“ . . . As We Forgive Our Debtors”
Maria Sanchez, who cleans my hotel in Nicaragua for $1.50/day, cannot afford to send her children to school. Instead, she sends them to sell pencils in the streets. At the insistence of the International Monetary Fund (IMF), the Nicaraguan authorities have imposed user fees for schools (a registration fee and a monthly payment) to enable them to repay the foreign debt of $6.3 billion. In Nicaragua, about one quarter of primary school age children have not enrolled since these changes were introduced. World wide, 130 million children between the ages of 6 and 11 are not enrolled in school.
In Ghana, the situation is similar: fees charged for basic healthcare are earmarked for debt repayment. Recently, 20 women were held hostage in a hospital after childbirth because they could not pay the fees. More than one half of the African nations pay more in debt service than in health care for their citizens. These stories are repeated over and over in the 40-45 countries that make up the developing world. There, the burden of servicing the debt falls hardest on the poor, causing malnutrition and early death, among other things. These are avoidable tragedies that should not take a back seat to the value of the currency.
Moreover, people in the poor countries should not have to forego education, health care, and safe water to repay loans that dictatorial and tyrannical governments incurred. The most scandalous, but not the only case, is South Africa, which currently spends 40% of its annual budget to service the debt of the former apartheid government.
Finally, the foreign debt of these countries is increasingly regarded as unjust and illegitimate because of the startlingly high interest rates charged to the developing countries (in the 1980s this interest rate averaged 16.8%). Since 1980, these countries have paid $3,450 billion and two trillion more is owed. With the debt paid and repaid many times over, should the world’s poor be forced to pay more? Should aid that their governments receive from the IMF, the World Bank and developed nations be funneled right back to pay interest on a debt that never decreases? Increasingly, people of faith as well as other concerned people in the North and South are saying no.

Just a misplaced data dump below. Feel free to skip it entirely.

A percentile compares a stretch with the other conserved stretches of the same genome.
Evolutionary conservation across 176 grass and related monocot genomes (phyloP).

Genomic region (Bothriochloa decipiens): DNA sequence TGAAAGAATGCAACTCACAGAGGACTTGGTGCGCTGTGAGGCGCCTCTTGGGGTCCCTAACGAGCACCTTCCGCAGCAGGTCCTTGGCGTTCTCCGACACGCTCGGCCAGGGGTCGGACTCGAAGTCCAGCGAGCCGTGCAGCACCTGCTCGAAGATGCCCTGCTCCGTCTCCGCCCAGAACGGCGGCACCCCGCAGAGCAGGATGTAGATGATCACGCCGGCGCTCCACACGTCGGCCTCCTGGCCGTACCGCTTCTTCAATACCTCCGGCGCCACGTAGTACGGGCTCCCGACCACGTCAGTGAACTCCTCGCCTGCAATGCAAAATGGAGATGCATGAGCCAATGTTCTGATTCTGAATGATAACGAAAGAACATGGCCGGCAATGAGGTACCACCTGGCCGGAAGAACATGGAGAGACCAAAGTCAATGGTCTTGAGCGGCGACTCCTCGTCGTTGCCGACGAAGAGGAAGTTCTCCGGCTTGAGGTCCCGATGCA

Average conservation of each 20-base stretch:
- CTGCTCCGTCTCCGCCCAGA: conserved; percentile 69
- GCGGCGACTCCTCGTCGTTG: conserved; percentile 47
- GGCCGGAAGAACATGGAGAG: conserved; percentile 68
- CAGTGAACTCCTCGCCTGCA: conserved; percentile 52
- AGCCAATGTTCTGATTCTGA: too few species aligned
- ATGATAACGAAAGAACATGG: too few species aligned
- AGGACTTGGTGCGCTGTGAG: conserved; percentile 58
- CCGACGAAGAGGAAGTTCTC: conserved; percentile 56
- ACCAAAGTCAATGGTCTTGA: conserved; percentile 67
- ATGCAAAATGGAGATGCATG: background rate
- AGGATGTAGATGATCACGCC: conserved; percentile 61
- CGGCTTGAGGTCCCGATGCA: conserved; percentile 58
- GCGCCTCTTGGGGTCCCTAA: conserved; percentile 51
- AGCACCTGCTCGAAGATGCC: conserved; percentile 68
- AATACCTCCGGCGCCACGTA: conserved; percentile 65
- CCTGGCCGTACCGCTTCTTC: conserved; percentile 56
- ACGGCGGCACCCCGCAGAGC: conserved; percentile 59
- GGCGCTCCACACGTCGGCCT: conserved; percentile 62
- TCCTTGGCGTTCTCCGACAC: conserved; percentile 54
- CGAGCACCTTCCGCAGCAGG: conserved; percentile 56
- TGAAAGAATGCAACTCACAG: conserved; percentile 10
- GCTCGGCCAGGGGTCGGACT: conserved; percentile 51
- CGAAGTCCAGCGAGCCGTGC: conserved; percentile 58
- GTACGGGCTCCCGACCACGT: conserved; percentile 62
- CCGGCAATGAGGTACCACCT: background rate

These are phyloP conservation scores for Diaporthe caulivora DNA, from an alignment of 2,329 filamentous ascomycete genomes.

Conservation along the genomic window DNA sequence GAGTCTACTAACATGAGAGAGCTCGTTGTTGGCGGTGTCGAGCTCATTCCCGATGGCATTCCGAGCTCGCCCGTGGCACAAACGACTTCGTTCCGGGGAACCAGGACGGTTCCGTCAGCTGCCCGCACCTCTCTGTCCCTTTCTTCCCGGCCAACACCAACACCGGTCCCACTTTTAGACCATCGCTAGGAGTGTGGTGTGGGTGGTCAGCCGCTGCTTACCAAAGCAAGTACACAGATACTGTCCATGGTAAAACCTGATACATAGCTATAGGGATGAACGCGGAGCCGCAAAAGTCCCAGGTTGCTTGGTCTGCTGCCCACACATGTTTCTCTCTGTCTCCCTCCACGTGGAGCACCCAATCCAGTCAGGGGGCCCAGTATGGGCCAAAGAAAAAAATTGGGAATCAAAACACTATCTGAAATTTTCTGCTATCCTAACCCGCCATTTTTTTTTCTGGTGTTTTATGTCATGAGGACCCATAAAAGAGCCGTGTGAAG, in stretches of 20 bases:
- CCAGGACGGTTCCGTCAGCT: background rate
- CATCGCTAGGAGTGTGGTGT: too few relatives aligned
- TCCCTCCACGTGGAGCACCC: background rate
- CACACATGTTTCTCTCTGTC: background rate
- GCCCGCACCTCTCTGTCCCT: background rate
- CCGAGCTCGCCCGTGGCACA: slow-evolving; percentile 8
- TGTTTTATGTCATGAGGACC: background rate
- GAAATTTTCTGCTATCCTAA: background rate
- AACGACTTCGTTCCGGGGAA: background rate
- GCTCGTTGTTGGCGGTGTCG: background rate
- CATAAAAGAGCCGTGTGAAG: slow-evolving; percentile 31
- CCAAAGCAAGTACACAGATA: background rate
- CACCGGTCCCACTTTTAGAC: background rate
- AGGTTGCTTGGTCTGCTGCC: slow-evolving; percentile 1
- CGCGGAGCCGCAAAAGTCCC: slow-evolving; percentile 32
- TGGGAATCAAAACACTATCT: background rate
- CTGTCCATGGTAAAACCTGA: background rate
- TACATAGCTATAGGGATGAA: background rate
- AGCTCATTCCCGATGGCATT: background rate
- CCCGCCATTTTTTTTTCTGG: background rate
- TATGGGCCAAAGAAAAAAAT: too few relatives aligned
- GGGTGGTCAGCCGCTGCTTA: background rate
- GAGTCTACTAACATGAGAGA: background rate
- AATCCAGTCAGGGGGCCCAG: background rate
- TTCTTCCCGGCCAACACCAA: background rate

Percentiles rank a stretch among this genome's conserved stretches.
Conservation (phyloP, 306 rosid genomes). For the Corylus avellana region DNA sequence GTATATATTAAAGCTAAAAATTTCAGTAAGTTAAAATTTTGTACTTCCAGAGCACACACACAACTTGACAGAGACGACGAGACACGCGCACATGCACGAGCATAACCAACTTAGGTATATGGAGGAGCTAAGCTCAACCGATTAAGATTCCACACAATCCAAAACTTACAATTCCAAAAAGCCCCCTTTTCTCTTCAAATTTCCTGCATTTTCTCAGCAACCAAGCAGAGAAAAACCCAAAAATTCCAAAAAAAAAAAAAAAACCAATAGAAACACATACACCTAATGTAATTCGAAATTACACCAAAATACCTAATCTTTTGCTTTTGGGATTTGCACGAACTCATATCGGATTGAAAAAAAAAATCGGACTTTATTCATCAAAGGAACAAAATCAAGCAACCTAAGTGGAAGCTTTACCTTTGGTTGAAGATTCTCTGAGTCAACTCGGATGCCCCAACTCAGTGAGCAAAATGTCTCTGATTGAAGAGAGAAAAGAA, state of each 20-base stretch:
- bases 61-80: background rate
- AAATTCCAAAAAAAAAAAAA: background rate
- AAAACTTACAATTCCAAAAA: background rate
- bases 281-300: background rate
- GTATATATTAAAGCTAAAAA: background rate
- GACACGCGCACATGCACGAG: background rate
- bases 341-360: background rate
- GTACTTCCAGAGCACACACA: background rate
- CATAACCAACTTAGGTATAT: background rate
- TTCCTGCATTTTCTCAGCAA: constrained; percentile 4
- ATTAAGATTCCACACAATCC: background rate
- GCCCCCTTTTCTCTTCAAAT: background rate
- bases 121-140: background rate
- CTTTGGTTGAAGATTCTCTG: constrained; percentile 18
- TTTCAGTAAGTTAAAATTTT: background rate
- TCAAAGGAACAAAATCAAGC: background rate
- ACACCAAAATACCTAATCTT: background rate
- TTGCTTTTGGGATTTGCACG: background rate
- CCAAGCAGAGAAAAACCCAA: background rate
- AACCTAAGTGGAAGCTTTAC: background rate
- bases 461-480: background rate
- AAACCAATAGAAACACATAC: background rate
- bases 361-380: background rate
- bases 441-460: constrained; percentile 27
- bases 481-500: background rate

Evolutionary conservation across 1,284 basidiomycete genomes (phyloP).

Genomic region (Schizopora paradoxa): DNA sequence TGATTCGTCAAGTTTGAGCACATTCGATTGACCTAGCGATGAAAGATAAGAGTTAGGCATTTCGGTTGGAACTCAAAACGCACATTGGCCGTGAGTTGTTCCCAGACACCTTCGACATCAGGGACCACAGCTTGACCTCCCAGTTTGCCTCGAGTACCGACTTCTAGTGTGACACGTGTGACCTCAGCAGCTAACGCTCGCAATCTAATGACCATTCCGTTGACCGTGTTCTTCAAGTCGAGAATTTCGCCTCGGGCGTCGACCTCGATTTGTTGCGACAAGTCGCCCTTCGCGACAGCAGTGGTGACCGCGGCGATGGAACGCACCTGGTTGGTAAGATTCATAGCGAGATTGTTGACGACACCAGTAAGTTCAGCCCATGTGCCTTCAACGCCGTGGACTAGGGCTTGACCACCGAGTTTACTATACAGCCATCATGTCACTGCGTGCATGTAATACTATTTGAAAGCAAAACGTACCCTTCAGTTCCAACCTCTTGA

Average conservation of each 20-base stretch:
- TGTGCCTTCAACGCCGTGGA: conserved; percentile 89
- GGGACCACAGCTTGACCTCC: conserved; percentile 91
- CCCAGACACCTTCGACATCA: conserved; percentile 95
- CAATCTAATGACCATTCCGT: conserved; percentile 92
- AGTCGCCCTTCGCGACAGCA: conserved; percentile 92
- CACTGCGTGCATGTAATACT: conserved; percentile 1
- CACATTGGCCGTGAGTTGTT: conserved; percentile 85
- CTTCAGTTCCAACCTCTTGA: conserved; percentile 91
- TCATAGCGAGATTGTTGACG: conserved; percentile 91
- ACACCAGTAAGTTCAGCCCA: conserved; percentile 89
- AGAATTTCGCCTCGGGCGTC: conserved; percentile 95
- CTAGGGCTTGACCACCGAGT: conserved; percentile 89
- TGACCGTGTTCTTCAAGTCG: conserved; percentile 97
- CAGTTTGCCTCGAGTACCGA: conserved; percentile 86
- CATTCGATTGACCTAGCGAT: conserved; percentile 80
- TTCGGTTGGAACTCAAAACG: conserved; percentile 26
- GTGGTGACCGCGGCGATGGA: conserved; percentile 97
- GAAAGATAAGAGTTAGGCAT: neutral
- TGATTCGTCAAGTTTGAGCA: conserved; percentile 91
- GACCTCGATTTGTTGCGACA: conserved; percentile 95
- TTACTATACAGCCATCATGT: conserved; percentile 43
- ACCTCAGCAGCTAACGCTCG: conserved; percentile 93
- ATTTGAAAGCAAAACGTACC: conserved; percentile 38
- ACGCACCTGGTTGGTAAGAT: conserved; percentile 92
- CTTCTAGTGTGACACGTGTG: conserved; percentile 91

The growing opposition to the chains of debt is based in part on the humanitarian crisis to which they contribute. But that is not the only issue. Moral principle is also involved. Many spiritual traditions share the belief that “no man is an island.” These traditions encourage us to feel compassion for the suffering of others; and we often do, especially when the misfortunes are both great and largely or completely undeserved. It is easier, of course, to feel this empathetic identification with others when those in pain are our neighbors or fellow citizens. But in a global age, where modern means of communication make the plight of those beyond our national borders immediate and vivid, every person is a potential neighbor: once people live in our imaginations, they can more readily be included in our circle of concern.
Beyond the ethical realm, there are religious considerations. The New Testament supports the claim that every human being is my neighbor, including the poor and the marginalized. We Christians are destined for communion with God and fellowship with all human beings. As Jesus said, “Truly, I say to you, as you did it not to one of the least of these, you did it not to me” (Matthew 25:45). With regard to those suffering from the burden of debt, both the Old and the New Testaments are instructive. Leviticus tells us that in the Jubilee year, those enslaved because of debt are free, lands lost because of debt are returned, and community is restored (Leviticus 25). But Jubilee is not just for Israel. Jesus speaks of the Kingdom of God as a form of Jubilee for all nations wherein the oppressed are set free. And this is linked to the forgiveness of money debts and spiritual debts (Luke 7:36-50, 11:2-4, 16:1-3).
Is this not the time for us in the North to forgive the debts of those in the Global South? Should we not support the international Jubilee Movement to do just this? The Jubilee USA Network is the US wing of this movement. It is made up of more than 60 churches, (including Church X), faith based groups, labor and environmental groups, and local coalitions. They have come together to call for debt cancellation as a way to combat poverty. Should we not in Church X back their efforts?